Taking risks are part of everyday life for everyone. We start taking risks from very early on in life when we make decisions. Do I cross the road now by running or do I wait a minute for oncoming traffic to pass? Taking risks put you in control of what you do and will in some way contribute to your sense of self worth. Unfortunately the reason many people go into a care home or start receiving care at home is because their family feels that the risks involved in them living independently or without help is too high. By providing the individual with care family members often wants to remove all opportunities for risk taking by replacing it with somebody else doing the tasks.
The individual might feel that their right to make their own choices is not being respected if all risks are removed. The fact that an individual needs help with some of their day to day living does not mean that they are not allowed to take any risks. It is very important to ensure that the individual participate as much as possible in their own day to day living and being encouraged to do things for themselves. When planning the individual’s care it is important to explain all the possible pros and cons of each decision and to allow the individual to make the choice by themselves. Once they have made the decision all steps should be taken to ensure that their choice can be implemented with as little risk as possible. A thorough risk-assessment should be done as part of the person-centred care-plan.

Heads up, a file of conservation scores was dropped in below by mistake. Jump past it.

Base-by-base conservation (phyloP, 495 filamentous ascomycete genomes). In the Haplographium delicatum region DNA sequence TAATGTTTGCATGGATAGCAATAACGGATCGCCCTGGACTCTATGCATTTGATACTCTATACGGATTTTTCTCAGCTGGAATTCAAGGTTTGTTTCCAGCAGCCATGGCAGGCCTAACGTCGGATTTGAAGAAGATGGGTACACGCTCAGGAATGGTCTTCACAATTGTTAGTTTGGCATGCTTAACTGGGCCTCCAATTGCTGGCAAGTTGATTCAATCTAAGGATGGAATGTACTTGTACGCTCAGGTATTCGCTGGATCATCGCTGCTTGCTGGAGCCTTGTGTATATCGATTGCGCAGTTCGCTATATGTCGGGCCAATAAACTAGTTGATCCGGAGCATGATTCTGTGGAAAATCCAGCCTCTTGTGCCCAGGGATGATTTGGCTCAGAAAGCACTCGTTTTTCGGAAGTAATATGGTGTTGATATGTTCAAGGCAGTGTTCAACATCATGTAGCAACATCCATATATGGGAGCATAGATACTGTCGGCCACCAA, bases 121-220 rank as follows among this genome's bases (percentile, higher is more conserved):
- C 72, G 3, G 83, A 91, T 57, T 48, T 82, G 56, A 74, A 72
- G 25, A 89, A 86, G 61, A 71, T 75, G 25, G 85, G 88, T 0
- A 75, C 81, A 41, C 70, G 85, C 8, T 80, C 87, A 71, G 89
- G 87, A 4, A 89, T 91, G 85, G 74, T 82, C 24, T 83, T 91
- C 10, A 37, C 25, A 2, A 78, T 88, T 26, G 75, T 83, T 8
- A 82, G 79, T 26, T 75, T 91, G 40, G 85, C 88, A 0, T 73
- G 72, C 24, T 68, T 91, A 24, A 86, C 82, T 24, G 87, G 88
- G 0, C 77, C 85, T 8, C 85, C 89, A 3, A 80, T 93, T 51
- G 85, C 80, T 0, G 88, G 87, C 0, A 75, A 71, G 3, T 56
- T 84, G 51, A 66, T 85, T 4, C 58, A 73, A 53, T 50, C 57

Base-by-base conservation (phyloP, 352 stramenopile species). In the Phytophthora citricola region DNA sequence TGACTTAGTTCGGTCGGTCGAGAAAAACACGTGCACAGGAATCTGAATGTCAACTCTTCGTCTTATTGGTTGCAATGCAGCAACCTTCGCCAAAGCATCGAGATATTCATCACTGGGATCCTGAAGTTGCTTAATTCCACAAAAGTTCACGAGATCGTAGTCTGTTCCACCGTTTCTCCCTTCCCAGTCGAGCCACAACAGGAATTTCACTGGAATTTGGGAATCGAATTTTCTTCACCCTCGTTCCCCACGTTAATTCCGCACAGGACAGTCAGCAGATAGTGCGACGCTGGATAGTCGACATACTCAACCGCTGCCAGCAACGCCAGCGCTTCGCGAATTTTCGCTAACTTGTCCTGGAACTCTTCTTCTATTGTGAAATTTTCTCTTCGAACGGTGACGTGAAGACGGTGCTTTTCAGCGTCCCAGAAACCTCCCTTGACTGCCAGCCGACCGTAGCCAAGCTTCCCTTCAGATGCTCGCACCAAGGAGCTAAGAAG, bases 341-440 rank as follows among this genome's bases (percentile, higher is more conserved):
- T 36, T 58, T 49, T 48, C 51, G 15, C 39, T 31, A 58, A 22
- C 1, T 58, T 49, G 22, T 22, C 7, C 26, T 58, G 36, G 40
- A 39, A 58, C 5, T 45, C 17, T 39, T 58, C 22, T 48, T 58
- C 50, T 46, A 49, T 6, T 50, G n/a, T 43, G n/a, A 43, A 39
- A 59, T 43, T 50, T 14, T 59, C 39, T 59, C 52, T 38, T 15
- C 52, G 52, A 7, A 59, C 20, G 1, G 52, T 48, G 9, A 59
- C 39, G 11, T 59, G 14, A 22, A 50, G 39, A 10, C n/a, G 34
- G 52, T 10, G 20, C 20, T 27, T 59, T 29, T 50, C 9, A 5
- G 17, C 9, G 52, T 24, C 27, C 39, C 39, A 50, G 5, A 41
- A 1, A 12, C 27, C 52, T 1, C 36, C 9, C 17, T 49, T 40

Courtney from Study Moose
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